“To speak of “pure grace” may mean its singularity (God is nothing but benevolent) or its non-circularity (God’s grace seeks no return) – or some other of its six perfections. To describe God’s grace as “free” could mean many things: that it is unconstrained by the previous circumstances (in our terms, prior), that it is given irrespective of the recipients’ worth (in our terms, incongruous), or that it is given without subsequent expectations (in our terms, non-circular) – or, indeed, some combination of these three. Similarly, the epithet “unconditional” could mean at least two things: without prior conditions (thus, incongruous) or without resulting obligations (thus, non-circular), or both” (p. 76).
It can be seen that the six perfections have enormous implications surrounding the ongoing grace debate within the church. In Chapter 3, Barclay begins an in-depth overview of select, but pivotal, interpreters of Paul throughout history up to present day. Including figures such as Marcion, Augustine, Luther, Calvin, Barth, Martyn, E.P. Sanders, as well as several others, his historical canvas is widespread to thoroughly cover as much as possible. I will save comparison of the figures for Part II: Divine Gift and Second Temple Judaism; where I will hold all figures/writings against the six perfections backdrop.
Concluding Part I, Chapter 4 summarizes the conclusions from Barclay’s analysis. He shows that Anthropology offers no exact model of “the gift” and proves no single definition. However, it does alert readers to the dynamics of reciprocity, power, and obligation that are common in gift-relations, but easily misconstrued. Part I achieves several goals, which can be summarized below (p. 185-187):
(i) Reaching into the past has clarified several current debates because their historical roots were not being fully articulated as they ought (p. 186).
(ii) Part I demonstrates the varied ways in which “grace” has been perfected in the history of interpretation can be disentangled with the six perfections framework—an analytical tool explaining not only that each theologian’s interpretation is different, but also why. What is revealed is it is neither necessary nor common to perfect grace in all six dimensions (p. 186).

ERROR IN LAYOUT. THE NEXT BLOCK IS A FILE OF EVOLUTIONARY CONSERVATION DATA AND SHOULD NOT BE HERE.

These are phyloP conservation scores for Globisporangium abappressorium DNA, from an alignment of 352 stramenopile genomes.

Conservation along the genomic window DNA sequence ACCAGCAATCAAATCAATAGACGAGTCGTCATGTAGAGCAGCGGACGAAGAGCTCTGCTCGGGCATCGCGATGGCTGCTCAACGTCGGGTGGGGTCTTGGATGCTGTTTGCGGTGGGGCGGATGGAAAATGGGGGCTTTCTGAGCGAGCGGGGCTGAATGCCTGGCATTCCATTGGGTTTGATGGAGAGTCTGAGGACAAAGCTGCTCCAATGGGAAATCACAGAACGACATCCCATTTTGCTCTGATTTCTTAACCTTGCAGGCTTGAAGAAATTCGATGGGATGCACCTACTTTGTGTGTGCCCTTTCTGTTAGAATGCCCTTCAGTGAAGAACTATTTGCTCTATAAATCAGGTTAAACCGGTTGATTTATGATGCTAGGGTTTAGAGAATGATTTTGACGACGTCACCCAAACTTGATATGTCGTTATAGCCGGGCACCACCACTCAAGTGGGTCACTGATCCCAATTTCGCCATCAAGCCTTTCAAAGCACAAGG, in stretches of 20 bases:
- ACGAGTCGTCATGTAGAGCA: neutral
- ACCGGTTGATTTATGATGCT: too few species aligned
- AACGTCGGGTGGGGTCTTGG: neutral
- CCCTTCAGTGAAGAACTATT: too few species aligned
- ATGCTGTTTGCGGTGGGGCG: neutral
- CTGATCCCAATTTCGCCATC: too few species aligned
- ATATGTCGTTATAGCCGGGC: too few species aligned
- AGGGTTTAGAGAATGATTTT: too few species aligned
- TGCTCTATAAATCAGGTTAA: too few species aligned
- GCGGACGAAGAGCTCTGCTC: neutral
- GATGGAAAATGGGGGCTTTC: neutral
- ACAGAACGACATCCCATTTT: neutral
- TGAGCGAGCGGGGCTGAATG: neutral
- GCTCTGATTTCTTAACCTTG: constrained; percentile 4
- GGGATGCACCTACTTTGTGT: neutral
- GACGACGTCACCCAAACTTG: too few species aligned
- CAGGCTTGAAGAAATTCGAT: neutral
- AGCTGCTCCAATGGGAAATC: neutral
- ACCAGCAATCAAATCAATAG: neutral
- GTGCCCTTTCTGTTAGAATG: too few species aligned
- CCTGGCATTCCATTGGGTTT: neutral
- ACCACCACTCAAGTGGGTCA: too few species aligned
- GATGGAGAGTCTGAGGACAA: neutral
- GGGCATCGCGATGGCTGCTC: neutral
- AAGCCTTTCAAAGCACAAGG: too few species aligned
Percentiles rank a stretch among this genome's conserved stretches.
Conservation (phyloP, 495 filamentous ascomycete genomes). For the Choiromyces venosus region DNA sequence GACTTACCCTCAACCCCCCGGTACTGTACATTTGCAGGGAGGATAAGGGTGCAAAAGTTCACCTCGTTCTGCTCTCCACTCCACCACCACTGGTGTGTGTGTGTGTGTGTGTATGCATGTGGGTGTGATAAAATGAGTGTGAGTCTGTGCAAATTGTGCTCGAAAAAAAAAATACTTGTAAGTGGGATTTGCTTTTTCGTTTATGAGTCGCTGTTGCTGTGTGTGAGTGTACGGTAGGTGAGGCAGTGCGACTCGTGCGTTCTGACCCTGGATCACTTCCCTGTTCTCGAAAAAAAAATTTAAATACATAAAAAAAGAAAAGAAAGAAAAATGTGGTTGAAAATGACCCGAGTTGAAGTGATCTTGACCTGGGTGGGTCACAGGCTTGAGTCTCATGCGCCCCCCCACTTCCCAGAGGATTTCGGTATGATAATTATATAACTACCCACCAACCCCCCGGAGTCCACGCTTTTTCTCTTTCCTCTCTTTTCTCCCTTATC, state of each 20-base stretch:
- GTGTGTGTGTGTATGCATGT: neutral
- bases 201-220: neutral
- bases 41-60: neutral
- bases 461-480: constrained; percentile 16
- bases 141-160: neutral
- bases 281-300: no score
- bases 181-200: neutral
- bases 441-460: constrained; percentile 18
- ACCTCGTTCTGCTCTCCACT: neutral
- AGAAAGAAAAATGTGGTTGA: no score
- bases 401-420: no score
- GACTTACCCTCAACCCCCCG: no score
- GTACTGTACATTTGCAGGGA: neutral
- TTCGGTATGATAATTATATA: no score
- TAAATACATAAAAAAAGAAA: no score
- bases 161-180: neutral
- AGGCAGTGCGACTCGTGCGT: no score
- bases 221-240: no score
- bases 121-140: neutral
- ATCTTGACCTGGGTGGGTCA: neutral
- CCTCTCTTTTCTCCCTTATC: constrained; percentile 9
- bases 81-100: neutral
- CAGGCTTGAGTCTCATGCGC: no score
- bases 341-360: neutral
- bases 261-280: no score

(iii) The historical analysis of Part I is the foundation from which readers can now efficiently peruse the meaning of grace in Second Temple Judaism (Part II). They can now observe different Jewish perfections of grace without presuming that any one is necessary or proper, or that all will be the same (p. 187).
(iv) Paul’s relation to Second Temple Judaism should not be confined to two current but overly simplistic options: either Paul advocated grace against a grace-less and “legalistic” Judaism (Old Perspective), or Paul was in full agreement with all his fellow Jews on the character of grace (New Perspective). Paul needs to be placed neither over against his fellow Jews, nor in total agreement with them (p. 187).
(v) Every interpreter of Paul is in agreement that the apostle was the bearer of some “essential” meaning. However, as Part I has revealed, this can lead to ideological tendencies; there is no reason to think that the greater the number of perfections, the better the concept of grace (p. 187).
(vi) History teaches hermeneutical self-consciousness. Part I displays exactly how historical and polemical contexts have fostered the varied perfections of grace we see today (p. 187).
Aside from the several citations and quotes, this part can be summed up as such—grace is a multifaceted pillar essential to Paul’s theology. It has been interpreted differently by different scholars in different contexts throughout history.
You can check out my introduction post to Paul & the Gift by clicking here. I will post Part II by next Wednesday.